Ham or amateur radio as a hobby involves some hard work in the form of getting licensed, and acquiring knowledge of the technical details. The hobby itself starts in the first step by one getting the ham device. Selection of a good ham radio is best done under the guidance of a person who knows about the radios well. More than that, one must know the local laws and rules with respect to the ham operation.
Getting to know your ham: It is important to know about hams and, to know about your own ham as soon as you feel the urge to buy / assemble one. If you want to know about the ham, then again, internet, books and other hobbyists are all good places to start with. If you know no technical details of the electronics but find yourself fascinated by the idea, then it is time to learn a bit of jargon in the field.
So, if you do not know something, you should come out and seek answers either from those who might know or from resources like the library or the internet. One must spend some time and effort to learn about the hobby that one wants to pursue. Just a wish is not a good enough reason to pursue a hobby. One needs more than just a wish to be able to pursue an activity as a hobby. So, recognition of the hobby and the right kind of activity that suits you is important.
Ham operation can be taxing and sometimes it can be tiring in spite of the modern equipment that does the scanning on its own. It is like the astrophysicist searching for some communications from aliens. If that idea grabs your attention, then this hobby will be to your liking since the activity is virtually the same, except for the helpful fact that we know there is someone who exists for sure, and one gets more than just "radio signals of unknown nature". You get interaction from real people, from out there in the world, who live in flesh and blood as you do.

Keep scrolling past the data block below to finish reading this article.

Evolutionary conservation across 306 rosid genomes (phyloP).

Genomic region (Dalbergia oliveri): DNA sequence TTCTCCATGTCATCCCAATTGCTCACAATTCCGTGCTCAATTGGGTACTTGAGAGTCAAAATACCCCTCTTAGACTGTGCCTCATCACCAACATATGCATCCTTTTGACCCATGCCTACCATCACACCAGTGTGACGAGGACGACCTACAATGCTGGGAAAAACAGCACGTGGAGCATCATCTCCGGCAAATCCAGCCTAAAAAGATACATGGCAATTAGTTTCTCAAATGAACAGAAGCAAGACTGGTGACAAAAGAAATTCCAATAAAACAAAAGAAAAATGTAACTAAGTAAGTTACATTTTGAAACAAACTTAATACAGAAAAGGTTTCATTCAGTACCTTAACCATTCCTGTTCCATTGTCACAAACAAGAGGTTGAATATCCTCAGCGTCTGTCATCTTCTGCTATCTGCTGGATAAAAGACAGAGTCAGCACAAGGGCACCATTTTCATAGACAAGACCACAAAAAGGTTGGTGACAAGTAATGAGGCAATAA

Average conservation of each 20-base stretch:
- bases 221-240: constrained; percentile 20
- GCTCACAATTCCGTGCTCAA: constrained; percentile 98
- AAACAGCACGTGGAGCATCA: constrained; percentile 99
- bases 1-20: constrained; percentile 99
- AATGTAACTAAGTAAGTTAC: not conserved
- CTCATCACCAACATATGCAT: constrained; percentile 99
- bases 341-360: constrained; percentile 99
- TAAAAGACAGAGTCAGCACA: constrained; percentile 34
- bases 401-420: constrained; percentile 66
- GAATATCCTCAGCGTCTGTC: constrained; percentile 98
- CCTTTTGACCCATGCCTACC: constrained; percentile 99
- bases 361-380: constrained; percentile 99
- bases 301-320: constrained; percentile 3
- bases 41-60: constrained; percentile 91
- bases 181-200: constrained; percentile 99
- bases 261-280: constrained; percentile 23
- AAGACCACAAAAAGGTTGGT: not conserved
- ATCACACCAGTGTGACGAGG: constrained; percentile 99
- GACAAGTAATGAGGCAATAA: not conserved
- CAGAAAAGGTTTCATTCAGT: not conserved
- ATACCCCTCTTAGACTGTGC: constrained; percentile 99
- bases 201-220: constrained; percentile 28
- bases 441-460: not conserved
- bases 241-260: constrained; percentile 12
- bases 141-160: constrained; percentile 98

Your choice of equipment depends on how involved you are, and what your budget is that you can afford to invest in a ham equipment. There are good stores out there that sell ham radio at a reasonable cost. Again, as usual, it's wise to chat with those who are ham radio operators, and also to visit and know the prices from various shops that sell ham radios to be able to select the best deal.
The cost of the radio equipment that can connect to longer distances will be higher than the ones that have a lesser range. Moreover, the recent advancements like digital voice transmission and such can be more costly than the simple Morse code wireless telegraphing model.
Getting licensed is the next hurtle. The amateur radio operator license exam does not require Morse code proficiency any more as it is has been allowed to be dropped as agreed in 2003 in the World Radiocommunication Conference in Geneva. The test will include the knowledge of ham etiquette, the communication laws that apply internationally as well as in your region and such. Once licensed, one is free to use the allotted bandwidths and is allowed to change or modify the equipment within the limits imposed by 'spurious standards".
So...what are you waiting for? Go get a ham and get your license: get going!